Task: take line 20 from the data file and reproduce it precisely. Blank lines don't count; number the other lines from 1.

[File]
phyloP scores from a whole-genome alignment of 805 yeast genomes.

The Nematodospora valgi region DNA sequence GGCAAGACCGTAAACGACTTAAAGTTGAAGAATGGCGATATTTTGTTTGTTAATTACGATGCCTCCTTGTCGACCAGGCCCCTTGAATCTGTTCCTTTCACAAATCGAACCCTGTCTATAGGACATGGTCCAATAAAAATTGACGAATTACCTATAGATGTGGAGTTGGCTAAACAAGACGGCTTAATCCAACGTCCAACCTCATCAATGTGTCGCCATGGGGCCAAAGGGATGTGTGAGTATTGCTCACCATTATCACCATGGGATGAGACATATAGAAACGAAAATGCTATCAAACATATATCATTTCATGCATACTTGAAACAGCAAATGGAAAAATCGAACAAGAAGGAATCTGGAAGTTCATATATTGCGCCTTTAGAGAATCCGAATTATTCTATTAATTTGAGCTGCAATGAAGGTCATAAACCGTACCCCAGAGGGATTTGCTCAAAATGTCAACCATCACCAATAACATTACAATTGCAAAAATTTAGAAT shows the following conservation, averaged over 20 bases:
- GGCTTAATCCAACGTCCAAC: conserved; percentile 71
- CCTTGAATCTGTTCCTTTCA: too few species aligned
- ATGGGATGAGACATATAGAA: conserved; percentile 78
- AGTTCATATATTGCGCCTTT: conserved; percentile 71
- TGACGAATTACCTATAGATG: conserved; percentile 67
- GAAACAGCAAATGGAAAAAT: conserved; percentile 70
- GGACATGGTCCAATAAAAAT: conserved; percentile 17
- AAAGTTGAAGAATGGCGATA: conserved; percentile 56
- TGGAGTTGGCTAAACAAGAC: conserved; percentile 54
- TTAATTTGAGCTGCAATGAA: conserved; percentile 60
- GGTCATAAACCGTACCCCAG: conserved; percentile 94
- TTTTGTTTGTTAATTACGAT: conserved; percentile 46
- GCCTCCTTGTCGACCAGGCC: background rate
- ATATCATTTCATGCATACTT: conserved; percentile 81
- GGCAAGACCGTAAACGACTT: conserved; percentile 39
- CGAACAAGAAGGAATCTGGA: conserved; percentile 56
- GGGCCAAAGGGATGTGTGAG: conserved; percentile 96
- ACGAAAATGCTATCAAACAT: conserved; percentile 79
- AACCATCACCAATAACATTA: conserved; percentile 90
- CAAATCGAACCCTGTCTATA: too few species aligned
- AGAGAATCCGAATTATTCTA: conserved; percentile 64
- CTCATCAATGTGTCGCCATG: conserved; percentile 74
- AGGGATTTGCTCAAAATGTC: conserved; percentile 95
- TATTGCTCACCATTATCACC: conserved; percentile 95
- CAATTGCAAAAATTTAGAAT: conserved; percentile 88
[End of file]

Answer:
- ACGAAAATGCTATCAAACAT: conserved; percentile 79